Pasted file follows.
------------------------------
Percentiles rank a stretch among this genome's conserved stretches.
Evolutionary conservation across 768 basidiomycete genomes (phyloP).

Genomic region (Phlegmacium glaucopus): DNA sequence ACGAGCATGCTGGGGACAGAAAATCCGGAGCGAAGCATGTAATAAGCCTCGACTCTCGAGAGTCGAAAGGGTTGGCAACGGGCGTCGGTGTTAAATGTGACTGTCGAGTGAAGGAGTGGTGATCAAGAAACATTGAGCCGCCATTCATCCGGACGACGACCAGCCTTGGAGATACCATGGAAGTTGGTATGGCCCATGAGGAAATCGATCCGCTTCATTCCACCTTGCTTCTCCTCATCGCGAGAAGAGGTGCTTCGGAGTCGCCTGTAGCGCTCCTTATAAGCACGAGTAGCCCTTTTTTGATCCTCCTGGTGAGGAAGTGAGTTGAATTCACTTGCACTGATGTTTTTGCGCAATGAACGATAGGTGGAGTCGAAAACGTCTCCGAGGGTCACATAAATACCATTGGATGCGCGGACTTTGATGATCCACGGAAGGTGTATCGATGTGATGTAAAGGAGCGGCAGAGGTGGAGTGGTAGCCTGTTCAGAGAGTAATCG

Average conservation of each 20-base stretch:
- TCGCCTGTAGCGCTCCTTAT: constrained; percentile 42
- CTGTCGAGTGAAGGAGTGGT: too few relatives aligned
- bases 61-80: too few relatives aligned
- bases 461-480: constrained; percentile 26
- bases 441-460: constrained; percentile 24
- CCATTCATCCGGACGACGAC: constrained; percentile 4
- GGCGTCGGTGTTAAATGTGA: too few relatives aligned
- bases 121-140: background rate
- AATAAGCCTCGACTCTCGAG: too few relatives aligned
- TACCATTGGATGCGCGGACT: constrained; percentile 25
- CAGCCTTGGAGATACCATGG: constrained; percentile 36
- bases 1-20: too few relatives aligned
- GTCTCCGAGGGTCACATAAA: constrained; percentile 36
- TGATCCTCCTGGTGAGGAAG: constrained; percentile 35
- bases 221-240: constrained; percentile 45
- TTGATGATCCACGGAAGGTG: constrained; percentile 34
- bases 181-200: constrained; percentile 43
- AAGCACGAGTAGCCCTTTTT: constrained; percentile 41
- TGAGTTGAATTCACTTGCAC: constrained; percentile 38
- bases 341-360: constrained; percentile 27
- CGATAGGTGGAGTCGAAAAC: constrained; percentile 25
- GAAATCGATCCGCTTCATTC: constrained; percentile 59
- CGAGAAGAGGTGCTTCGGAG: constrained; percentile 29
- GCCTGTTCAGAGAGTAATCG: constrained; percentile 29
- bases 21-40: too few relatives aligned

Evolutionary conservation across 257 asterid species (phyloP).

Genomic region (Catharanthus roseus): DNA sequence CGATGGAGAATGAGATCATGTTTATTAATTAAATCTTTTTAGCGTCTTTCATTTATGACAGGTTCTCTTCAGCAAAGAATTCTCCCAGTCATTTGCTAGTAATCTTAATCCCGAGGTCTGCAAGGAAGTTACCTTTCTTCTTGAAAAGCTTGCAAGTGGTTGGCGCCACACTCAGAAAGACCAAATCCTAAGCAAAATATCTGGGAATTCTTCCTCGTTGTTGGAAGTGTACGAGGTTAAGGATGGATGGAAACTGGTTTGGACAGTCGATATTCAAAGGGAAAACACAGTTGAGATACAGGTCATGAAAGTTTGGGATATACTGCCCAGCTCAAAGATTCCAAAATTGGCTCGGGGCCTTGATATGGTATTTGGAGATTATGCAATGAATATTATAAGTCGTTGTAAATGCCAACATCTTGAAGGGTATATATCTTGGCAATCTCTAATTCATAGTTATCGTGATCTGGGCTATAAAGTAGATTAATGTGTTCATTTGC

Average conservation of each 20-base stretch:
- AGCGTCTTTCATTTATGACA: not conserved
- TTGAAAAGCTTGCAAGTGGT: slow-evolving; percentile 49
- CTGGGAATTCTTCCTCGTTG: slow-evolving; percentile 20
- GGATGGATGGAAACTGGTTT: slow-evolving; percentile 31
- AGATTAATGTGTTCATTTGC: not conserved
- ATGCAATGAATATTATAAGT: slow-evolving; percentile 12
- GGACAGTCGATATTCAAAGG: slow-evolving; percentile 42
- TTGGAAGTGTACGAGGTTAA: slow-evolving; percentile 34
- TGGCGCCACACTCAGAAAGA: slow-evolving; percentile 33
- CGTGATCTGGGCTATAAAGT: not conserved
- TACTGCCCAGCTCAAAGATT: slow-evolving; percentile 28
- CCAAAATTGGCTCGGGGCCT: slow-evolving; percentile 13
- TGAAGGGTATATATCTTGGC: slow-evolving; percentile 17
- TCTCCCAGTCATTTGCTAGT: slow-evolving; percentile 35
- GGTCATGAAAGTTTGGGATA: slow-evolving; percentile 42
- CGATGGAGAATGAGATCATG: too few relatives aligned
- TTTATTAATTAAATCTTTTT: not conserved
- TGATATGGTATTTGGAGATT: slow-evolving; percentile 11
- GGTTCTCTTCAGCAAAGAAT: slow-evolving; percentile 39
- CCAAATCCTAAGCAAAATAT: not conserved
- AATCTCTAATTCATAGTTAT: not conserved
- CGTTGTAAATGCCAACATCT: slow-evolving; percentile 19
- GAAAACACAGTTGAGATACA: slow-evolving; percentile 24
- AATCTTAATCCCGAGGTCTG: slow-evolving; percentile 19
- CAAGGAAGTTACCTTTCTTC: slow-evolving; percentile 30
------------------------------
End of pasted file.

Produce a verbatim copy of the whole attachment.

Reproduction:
Percentiles rank a stretch among this genome's conserved stretches.
Evolutionary conservation across 768 basidiomycete genomes (phyloP).

Genomic region (Phlegmacium glaucopus): DNA sequence ACGAGCATGCTGGGGACAGAAAATCCGGAGCGAAGCATGTAATAAGCCTCGACTCTCGAGAGTCGAAAGGGTTGGCAACGGGCGTCGGTGTTAAATGTGACTGTCGAGTGAAGGAGTGGTGATCAAGAAACATTGAGCCGCCATTCATCCGGACGACGACCAGCCTTGGAGATACCATGGAAGTTGGTATGGCCCATGAGGAAATCGATCCGCTTCATTCCACCTTGCTTCTCCTCATCGCGAGAAGAGGTGCTTCGGAGTCGCCTGTAGCGCTCCTTATAAGCACGAGTAGCCCTTTTTTGATCCTCCTGGTGAGGAAGTGAGTTGAATTCACTTGCACTGATGTTTTTGCGCAATGAACGATAGGTGGAGTCGAAAACGTCTCCGAGGGTCACATAAATACCATTGGATGCGCGGACTTTGATGATCCACGGAAGGTGTATCGATGTGATGTAAAGGAGCGGCAGAGGTGGAGTGGTAGCCTGTTCAGAGAGTAATCG

Average conservation of each 20-base stretch:
- TCGCCTGTAGCGCTCCTTAT: constrained; percentile 42
- CTGTCGAGTGAAGGAGTGGT: too few relatives aligned
- bases 61-80: too few relatives aligned
- bases 461-480: constrained; percentile 26
- bases 441-460: constrained; percentile 24
- CCATTCATCCGGACGACGAC: constrained; percentile 4
- GGCGTCGGTGTTAAATGTGA: too few relatives aligned
- bases 121-140: background rate
- AATAAGCCTCGACTCTCGAG: too few relatives aligned
- TACCATTGGATGCGCGGACT: constrained; percentile 25
- CAGCCTTGGAGATACCATGG: constrained; percentile 36
- bases 1-20: too few relatives aligned
- GTCTCCGAGGGTCACATAAA: constrained; percentile 36
- TGATCCTCCTGGTGAGGAAG: constrained; percentile 35
- bases 221-240: constrained; percentile 45
- TTGATGATCCACGGAAGGTG: constrained; percentile 34
- bases 181-200: constrained; percentile 43
- AAGCACGAGTAGCCCTTTTT: constrained; percentile 41
- TGAGTTGAATTCACTTGCAC: constrained; percentile 38
- bases 341-360: constrained; percentile 27
- CGATAGGTGGAGTCGAAAAC: constrained; percentile 25
- GAAATCGATCCGCTTCATTC: constrained; percentile 59
- CGAGAAGAGGTGCTTCGGAG: constrained; percentile 29
- GCCTGTTCAGAGAGTAATCG: constrained; percentile 29
- bases 21-40: too few relatives aligned

Evolutionary conservation across 257 asterid species (phyloP).

Genomic region (Catharanthus roseus): DNA sequence CGATGGAGAATGAGATCATGTTTATTAATTAAATCTTTTTAGCGTCTTTCATTTATGACAGGTTCTCTTCAGCAAAGAATTCTCCCAGTCATTTGCTAGTAATCTTAATCCCGAGGTCTGCAAGGAAGTTACCTTTCTTCTTGAAAAGCTTGCAAGTGGTTGGCGCCACACTCAGAAAGACCAAATCCTAAGCAAAATATCTGGGAATTCTTCCTCGTTGTTGGAAGTGTACGAGGTTAAGGATGGATGGAAACTGGTTTGGACAGTCGATATTCAAAGGGAAAACACAGTTGAGATACAGGTCATGAAAGTTTGGGATATACTGCCCAGCTCAAAGATTCCAAAATTGGCTCGGGGCCTTGATATGGTATTTGGAGATTATGCAATGAATATTATAAGTCGTTGTAAATGCCAACATCTTGAAGGGTATATATCTTGGCAATCTCTAATTCATAGTTATCGTGATCTGGGCTATAAAGTAGATTAATGTGTTCATTTGC

Average conservation of each 20-base stretch:
- AGCGTCTTTCATTTATGACA: not conserved
- TTGAAAAGCTTGCAAGTGGT: slow-evolving; percentile 49
- CTGGGAATTCTTCCTCGTTG: slow-evolving; percentile 20
- GGATGGATGGAAACTGGTTT: slow-evolving; percentile 31
- AGATTAATGTGTTCATTTGC: not conserved
- ATGCAATGAATATTATAAGT: slow-evolving; percentile 12
- GGACAGTCGATATTCAAAGG: slow-evolving; percentile 42
- TTGGAAGTGTACGAGGTTAA: slow-evolving; percentile 34
- TGGCGCCACACTCAGAAAGA: slow-evolving; percentile 33
- CGTGATCTGGGCTATAAAGT: not conserved
- TACTGCCCAGCTCAAAGATT: slow-evolving; percentile 28
- CCAAAATTGGCTCGGGGCCT: slow-evolving; percentile 13
- TGAAGGGTATATATCTTGGC: slow-evolving; percentile 17
- TCTCCCAGTCATTTGCTAGT: slow-evolving; percentile 35
- GGTCATGAAAGTTTGGGATA: slow-evolving; percentile 42
- CGATGGAGAATGAGATCATG: too few relatives aligned
- TTTATTAATTAAATCTTTTT: not conserved
- TGATATGGTATTTGGAGATT: slow-evolving; percentile 11
- GGTTCTCTTCAGCAAAGAAT: slow-evolving; percentile 39
- CCAAATCCTAAGCAAAATAT: not conserved
- AATCTCTAATTCATAGTTAT: not conserved
- CGTTGTAAATGCCAACATCT: slow-evolving; percentile 19
- GAAAACACAGTTGAGATACA: slow-evolving; percentile 24
- AATCTTAATCCCGAGGTCTG: slow-evolving; percentile 19
- CAAGGAAGTTACCTTTCTTC: slow-evolving; percentile 30